The building work could more than pay for itself by adding value to your property, especially if you live in a pricey part of London or the South East.
Just make sure it is done to a high professional standard, and is sympathetic to your current building.
Before making your decision, you need to get a rough idea of what the building work is likely to cost.
If you want to build a large extension on the side of your property, you could easily pay £45,000.
A one-bedroom granny annex with kitchen/living room and shower could cost anything up to £75,000, once you include the foundations, drainage and electrics. Or you could build a simpler annex for around £30,000.
Secure quotes from two or three reputable local builders, but don’t part with a penny until you have secured written Planning Permission from your Local Authority. Otherwise you could be ordered to tear down any work you’ve done, at great cost to you!
You won’t always need Planning Permission for an extension or loft conversion – it depends on the size and height of the modifications, whether they affect the front and side elevation of the house, the materials you use and so on.
But you must always find out first. Many local planning departments have drop-in clinics where you can discuss your plans and get a high-level view before making a formal application.
You will almost certainly need planning permission for a separate granny annex. But you will have a much greater chance of success if you are building the annex to house an elderly or disabled relative rather than, say, to rent it out to non-relatives to make a bit of money on the side.
A number of companies specialise in building granny annexes, and they can also advise you how to make a planning application, or even file the application on your behalf.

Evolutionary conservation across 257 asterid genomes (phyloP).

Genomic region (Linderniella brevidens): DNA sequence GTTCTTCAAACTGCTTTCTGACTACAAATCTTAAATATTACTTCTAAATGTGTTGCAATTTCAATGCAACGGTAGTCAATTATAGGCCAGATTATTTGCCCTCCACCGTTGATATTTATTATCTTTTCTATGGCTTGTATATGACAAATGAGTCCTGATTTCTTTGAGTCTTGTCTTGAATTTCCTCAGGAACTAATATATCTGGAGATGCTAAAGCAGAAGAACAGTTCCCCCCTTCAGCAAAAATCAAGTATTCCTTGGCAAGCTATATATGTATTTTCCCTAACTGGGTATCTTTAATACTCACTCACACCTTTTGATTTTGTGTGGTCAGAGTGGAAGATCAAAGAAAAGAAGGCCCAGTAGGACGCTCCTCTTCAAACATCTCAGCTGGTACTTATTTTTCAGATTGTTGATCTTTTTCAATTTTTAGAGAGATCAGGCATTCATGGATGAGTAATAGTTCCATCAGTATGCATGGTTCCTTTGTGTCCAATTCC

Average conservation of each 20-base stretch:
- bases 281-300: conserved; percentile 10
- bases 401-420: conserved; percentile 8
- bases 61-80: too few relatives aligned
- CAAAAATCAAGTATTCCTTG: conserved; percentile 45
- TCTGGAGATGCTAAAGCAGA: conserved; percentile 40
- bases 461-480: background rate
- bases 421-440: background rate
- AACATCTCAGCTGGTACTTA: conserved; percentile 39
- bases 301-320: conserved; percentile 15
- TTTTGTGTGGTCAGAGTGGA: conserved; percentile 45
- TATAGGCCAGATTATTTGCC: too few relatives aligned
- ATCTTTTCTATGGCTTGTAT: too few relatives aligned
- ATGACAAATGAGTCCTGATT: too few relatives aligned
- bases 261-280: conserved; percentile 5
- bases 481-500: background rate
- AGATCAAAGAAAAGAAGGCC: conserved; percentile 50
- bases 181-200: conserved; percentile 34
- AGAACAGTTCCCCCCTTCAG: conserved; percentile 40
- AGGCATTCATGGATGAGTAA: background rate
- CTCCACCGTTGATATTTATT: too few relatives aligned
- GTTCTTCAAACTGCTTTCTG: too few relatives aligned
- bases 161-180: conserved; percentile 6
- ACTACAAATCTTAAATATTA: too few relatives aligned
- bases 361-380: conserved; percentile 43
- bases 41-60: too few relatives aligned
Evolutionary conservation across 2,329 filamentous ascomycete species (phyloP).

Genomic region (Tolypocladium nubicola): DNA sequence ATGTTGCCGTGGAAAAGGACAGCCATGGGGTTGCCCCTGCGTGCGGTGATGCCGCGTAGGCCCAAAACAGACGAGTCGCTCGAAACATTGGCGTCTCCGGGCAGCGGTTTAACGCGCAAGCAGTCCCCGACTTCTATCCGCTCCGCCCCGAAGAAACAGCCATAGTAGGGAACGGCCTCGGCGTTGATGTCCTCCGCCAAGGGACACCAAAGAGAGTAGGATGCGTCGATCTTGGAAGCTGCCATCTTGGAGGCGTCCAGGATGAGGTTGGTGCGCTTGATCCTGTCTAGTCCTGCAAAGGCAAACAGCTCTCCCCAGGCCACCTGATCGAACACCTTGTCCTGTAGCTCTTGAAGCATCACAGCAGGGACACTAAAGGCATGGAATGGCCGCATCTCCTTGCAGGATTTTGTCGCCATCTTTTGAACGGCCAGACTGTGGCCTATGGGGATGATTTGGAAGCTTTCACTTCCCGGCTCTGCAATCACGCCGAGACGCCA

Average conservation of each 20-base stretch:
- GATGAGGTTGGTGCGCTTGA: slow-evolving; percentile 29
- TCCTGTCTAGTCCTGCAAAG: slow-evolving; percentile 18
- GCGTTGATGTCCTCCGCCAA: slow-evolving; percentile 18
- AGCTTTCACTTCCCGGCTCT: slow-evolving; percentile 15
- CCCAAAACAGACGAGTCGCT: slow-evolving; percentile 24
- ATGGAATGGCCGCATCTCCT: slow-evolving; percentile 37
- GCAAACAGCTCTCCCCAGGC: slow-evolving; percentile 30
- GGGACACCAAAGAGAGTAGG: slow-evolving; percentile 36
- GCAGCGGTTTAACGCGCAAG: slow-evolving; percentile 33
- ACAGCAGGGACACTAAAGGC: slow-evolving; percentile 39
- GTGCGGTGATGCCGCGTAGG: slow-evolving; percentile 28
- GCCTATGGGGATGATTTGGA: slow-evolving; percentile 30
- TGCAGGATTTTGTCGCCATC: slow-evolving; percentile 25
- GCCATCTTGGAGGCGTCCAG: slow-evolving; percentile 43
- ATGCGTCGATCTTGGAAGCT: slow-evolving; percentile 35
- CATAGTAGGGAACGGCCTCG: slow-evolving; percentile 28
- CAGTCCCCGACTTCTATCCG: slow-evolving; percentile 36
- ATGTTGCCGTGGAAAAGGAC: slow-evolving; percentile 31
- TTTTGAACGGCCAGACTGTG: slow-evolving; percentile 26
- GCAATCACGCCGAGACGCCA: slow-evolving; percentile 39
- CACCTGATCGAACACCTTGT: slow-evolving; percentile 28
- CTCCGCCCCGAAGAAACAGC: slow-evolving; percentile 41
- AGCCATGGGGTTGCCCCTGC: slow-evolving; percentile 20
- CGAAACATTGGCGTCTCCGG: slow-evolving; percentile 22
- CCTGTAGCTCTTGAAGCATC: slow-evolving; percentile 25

In England and Wales, granny annexes are typically exempt from council tax. The rules are more complex in Scotland.
Before going ahead with any building work, you may also want to get an opinion from a local estate agent. They will be able to tell you the approximate potential increase in your property’s value after any work is done (there is generally a ‘ceiling’, after which extensions will cease to add value), so you can make an informed decision.
Whether to move or improve is a complex and personal decision. The economic downturn and house price uncertainty may tempt more people to stay put, and build up what they have.
But for many that simply won’t be possible. So do your sums carefully to avoid making any false moves.
The logical way forward.....
Architectural Building Design Services have a wide experience helping people decide the best option in regard to whether your home can be extended or not.
A brief visit to your home will usually tell. It is important to see how the extension will impact your neighbours in regard to over-looking or over-shadowing. Providing enough car parking may also be an important factor if you are adding additional bedrooms. Building work to your property can also increase the value of your property and make the property more appealing for future buyers.
The next step would be to contact Chris Froggatt, Managing Director of Architectural Building Design Services on 07773 899 597 or by email at firstname.lastname@example.org.
They have "the man with the plan”.